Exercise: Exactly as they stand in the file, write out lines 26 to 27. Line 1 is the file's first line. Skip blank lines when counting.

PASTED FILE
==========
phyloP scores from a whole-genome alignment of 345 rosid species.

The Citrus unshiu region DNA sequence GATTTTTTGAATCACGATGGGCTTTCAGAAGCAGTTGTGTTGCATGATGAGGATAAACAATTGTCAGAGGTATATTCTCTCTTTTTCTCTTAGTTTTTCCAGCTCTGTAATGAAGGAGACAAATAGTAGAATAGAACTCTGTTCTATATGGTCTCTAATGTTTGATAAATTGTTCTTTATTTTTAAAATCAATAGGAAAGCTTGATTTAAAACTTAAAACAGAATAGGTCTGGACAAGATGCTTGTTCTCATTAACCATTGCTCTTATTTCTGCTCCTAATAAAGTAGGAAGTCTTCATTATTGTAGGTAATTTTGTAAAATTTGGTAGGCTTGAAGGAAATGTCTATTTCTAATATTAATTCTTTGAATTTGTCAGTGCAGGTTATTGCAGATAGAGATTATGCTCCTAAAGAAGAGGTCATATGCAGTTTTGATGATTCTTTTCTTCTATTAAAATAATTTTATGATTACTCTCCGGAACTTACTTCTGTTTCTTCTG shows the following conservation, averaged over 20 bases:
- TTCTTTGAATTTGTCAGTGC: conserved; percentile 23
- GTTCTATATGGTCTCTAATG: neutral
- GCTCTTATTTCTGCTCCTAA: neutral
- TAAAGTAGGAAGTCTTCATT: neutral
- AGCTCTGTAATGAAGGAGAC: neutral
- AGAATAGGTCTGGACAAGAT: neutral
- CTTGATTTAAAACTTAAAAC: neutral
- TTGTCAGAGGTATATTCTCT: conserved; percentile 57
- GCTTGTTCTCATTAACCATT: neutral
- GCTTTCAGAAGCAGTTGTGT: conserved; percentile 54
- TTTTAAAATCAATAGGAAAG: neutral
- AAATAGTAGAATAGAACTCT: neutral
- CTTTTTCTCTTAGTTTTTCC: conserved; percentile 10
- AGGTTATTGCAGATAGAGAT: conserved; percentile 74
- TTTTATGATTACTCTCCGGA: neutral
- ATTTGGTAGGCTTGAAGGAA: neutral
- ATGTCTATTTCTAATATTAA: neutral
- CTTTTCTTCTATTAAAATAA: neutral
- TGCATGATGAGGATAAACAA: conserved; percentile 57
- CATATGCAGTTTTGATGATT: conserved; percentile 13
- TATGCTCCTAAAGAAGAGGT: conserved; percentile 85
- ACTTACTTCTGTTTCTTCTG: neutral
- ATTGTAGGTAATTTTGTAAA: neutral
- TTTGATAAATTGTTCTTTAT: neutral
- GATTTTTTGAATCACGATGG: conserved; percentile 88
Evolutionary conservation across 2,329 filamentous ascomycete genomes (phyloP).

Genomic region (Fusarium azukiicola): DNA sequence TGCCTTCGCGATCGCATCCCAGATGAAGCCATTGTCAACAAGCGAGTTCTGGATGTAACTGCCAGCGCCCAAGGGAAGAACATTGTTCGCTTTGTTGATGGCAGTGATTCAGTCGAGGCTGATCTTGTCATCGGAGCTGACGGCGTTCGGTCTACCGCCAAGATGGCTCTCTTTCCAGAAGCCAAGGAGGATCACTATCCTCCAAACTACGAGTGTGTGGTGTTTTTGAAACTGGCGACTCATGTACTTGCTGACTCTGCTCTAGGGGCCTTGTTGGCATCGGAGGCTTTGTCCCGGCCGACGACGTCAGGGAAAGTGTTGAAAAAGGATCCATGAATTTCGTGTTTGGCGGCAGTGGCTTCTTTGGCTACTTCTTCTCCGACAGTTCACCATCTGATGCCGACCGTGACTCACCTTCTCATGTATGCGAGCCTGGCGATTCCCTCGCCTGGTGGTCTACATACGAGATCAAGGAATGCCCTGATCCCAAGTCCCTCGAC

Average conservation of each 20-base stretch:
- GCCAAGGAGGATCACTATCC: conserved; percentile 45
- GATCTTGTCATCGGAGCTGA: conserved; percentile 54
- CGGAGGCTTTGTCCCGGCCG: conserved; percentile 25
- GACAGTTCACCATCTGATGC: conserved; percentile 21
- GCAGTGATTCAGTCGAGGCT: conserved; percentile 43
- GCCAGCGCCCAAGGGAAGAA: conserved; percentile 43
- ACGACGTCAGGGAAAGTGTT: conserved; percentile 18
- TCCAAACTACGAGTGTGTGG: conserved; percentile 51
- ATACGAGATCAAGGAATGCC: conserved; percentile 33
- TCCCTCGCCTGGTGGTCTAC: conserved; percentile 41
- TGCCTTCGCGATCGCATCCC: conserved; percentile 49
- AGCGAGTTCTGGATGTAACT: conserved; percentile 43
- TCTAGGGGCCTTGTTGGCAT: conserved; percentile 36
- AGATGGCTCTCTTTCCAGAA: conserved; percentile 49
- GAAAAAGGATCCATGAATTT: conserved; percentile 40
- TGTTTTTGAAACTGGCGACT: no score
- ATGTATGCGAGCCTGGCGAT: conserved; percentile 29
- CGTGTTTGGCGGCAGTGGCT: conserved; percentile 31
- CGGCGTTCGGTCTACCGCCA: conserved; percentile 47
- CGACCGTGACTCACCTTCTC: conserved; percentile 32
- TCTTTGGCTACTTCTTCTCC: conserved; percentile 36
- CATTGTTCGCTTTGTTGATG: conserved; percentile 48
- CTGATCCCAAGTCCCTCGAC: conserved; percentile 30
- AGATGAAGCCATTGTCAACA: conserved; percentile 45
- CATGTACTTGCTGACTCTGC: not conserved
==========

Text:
- TTTGATAAATTGTTCTTTAT: neutral
- GATTTTTTGAATCACGATGG: conserved; percentile 88